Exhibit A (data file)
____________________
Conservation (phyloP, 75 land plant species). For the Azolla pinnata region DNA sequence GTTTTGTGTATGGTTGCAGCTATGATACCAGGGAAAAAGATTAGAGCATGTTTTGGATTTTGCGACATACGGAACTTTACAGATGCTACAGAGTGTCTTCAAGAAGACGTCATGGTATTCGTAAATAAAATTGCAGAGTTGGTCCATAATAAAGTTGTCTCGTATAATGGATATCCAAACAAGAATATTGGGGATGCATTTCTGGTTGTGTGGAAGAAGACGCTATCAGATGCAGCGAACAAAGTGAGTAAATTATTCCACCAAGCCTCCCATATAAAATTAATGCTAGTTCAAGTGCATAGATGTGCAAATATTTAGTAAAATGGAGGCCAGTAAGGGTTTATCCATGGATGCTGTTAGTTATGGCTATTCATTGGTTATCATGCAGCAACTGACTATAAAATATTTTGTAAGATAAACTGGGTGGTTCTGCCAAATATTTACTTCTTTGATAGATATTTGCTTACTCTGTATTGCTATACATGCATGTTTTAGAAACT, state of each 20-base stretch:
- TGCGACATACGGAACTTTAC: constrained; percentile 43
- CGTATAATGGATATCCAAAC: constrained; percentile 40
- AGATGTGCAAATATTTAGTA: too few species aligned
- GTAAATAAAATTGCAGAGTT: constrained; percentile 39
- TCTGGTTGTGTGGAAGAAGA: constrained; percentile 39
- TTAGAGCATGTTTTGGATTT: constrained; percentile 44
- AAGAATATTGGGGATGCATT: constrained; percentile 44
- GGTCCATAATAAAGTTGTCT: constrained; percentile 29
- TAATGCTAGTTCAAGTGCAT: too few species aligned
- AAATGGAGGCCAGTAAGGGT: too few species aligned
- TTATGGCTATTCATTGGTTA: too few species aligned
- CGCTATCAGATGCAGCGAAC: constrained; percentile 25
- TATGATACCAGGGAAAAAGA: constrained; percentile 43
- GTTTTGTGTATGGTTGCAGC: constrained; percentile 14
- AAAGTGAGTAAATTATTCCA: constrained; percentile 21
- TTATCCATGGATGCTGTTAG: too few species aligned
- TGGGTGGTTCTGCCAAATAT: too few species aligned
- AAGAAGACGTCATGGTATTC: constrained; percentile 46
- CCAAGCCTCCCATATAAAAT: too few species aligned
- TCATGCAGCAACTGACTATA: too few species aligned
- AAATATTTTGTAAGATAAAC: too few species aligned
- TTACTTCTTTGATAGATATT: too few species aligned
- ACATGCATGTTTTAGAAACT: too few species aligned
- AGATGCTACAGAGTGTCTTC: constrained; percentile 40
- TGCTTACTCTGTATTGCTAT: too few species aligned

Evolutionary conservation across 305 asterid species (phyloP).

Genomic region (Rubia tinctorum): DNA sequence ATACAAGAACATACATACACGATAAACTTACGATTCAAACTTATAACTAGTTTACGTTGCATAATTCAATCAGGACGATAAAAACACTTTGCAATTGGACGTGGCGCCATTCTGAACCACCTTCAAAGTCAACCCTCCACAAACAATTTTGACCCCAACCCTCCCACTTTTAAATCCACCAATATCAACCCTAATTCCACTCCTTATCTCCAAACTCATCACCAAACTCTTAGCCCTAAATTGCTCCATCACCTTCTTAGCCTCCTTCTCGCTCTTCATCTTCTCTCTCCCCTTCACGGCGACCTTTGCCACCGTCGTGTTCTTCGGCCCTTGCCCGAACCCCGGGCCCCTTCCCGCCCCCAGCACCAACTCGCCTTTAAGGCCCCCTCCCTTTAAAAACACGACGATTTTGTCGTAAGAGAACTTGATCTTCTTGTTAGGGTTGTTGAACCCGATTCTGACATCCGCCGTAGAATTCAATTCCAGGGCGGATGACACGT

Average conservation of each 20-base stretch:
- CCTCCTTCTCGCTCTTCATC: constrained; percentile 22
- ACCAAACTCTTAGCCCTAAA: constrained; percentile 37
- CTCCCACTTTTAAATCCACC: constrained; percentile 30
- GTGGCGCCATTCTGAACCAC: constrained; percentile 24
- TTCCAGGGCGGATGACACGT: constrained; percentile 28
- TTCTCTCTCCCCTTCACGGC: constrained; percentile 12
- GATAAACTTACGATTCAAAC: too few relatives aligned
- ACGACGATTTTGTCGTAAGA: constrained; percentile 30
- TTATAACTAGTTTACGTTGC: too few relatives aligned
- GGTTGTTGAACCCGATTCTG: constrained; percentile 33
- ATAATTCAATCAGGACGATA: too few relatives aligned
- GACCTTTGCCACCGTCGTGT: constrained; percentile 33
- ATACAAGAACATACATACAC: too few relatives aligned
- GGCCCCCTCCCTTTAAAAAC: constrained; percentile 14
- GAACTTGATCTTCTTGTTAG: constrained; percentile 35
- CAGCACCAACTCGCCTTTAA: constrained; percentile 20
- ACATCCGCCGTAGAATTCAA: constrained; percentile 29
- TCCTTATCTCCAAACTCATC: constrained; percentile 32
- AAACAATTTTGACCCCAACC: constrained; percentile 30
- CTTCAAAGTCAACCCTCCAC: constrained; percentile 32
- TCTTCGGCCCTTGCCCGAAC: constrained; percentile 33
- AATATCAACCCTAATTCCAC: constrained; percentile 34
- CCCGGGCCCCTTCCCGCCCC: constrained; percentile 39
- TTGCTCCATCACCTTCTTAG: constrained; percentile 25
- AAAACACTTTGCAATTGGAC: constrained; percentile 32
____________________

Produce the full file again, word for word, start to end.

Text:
Conservation (phyloP, 75 land plant species). For the Azolla pinnata region DNA sequence GTTTTGTGTATGGTTGCAGCTATGATACCAGGGAAAAAGATTAGAGCATGTTTTGGATTTTGCGACATACGGAACTTTACAGATGCTACAGAGTGTCTTCAAGAAGACGTCATGGTATTCGTAAATAAAATTGCAGAGTTGGTCCATAATAAAGTTGTCTCGTATAATGGATATCCAAACAAGAATATTGGGGATGCATTTCTGGTTGTGTGGAAGAAGACGCTATCAGATGCAGCGAACAAAGTGAGTAAATTATTCCACCAAGCCTCCCATATAAAATTAATGCTAGTTCAAGTGCATAGATGTGCAAATATTTAGTAAAATGGAGGCCAGTAAGGGTTTATCCATGGATGCTGTTAGTTATGGCTATTCATTGGTTATCATGCAGCAACTGACTATAAAATATTTTGTAAGATAAACTGGGTGGTTCTGCCAAATATTTACTTCTTTGATAGATATTTGCTTACTCTGTATTGCTATACATGCATGTTTTAGAAACT, state of each 20-base stretch:
- TGCGACATACGGAACTTTAC: constrained; percentile 43
- CGTATAATGGATATCCAAAC: constrained; percentile 40
- AGATGTGCAAATATTTAGTA: too few species aligned
- GTAAATAAAATTGCAGAGTT: constrained; percentile 39
- TCTGGTTGTGTGGAAGAAGA: constrained; percentile 39
- TTAGAGCATGTTTTGGATTT: constrained; percentile 44
- AAGAATATTGGGGATGCATT: constrained; percentile 44
- GGTCCATAATAAAGTTGTCT: constrained; percentile 29
- TAATGCTAGTTCAAGTGCAT: too few species aligned
- AAATGGAGGCCAGTAAGGGT: too few species aligned
- TTATGGCTATTCATTGGTTA: too few species aligned
- CGCTATCAGATGCAGCGAAC: constrained; percentile 25
- TATGATACCAGGGAAAAAGA: constrained; percentile 43
- GTTTTGTGTATGGTTGCAGC: constrained; percentile 14
- AAAGTGAGTAAATTATTCCA: constrained; percentile 21
- TTATCCATGGATGCTGTTAG: too few species aligned
- TGGGTGGTTCTGCCAAATAT: too few species aligned
- AAGAAGACGTCATGGTATTC: constrained; percentile 46
- CCAAGCCTCCCATATAAAAT: too few species aligned
- TCATGCAGCAACTGACTATA: too few species aligned
- AAATATTTTGTAAGATAAAC: too few species aligned
- TTACTTCTTTGATAGATATT: too few species aligned
- ACATGCATGTTTTAGAAACT: too few species aligned
- AGATGCTACAGAGTGTCTTC: constrained; percentile 40
- TGCTTACTCTGTATTGCTAT: too few species aligned

Evolutionary conservation across 305 asterid species (phyloP).

Genomic region (Rubia tinctorum): DNA sequence ATACAAGAACATACATACACGATAAACTTACGATTCAAACTTATAACTAGTTTACGTTGCATAATTCAATCAGGACGATAAAAACACTTTGCAATTGGACGTGGCGCCATTCTGAACCACCTTCAAAGTCAACCCTCCACAAACAATTTTGACCCCAACCCTCCCACTTTTAAATCCACCAATATCAACCCTAATTCCACTCCTTATCTCCAAACTCATCACCAAACTCTTAGCCCTAAATTGCTCCATCACCTTCTTAGCCTCCTTCTCGCTCTTCATCTTCTCTCTCCCCTTCACGGCGACCTTTGCCACCGTCGTGTTCTTCGGCCCTTGCCCGAACCCCGGGCCCCTTCCCGCCCCCAGCACCAACTCGCCTTTAAGGCCCCCTCCCTTTAAAAACACGACGATTTTGTCGTAAGAGAACTTGATCTTCTTGTTAGGGTTGTTGAACCCGATTCTGACATCCGCCGTAGAATTCAATTCCAGGGCGGATGACACGT

Average conservation of each 20-base stretch:
- CCTCCTTCTCGCTCTTCATC: constrained; percentile 22
- ACCAAACTCTTAGCCCTAAA: constrained; percentile 37
- CTCCCACTTTTAAATCCACC: constrained; percentile 30
- GTGGCGCCATTCTGAACCAC: constrained; percentile 24
- TTCCAGGGCGGATGACACGT: constrained; percentile 28
- TTCTCTCTCCCCTTCACGGC: constrained; percentile 12
- GATAAACTTACGATTCAAAC: too few relatives aligned
- ACGACGATTTTGTCGTAAGA: constrained; percentile 30
- TTATAACTAGTTTACGTTGC: too few relatives aligned
- GGTTGTTGAACCCGATTCTG: constrained; percentile 33
- ATAATTCAATCAGGACGATA: too few relatives aligned
- GACCTTTGCCACCGTCGTGT: constrained; percentile 33
- ATACAAGAACATACATACAC: too few relatives aligned
- GGCCCCCTCCCTTTAAAAAC: constrained; percentile 14
- GAACTTGATCTTCTTGTTAG: constrained; percentile 35
- CAGCACCAACTCGCCTTTAA: constrained; percentile 20
- ACATCCGCCGTAGAATTCAA: constrained; percentile 29
- TCCTTATCTCCAAACTCATC: constrained; percentile 32
- AAACAATTTTGACCCCAACC: constrained; percentile 30
- CTTCAAAGTCAACCCTCCAC: constrained; percentile 32
- TCTTCGGCCCTTGCCCGAAC: constrained; percentile 33
- AATATCAACCCTAATTCCAC: constrained; percentile 34
- CCCGGGCCCCTTCCCGCCCC: constrained; percentile 39
- TTGCTCCATCACCTTCTTAG: constrained; percentile 25
- AAAACACTTTGCAATTGGAC: constrained; percentile 32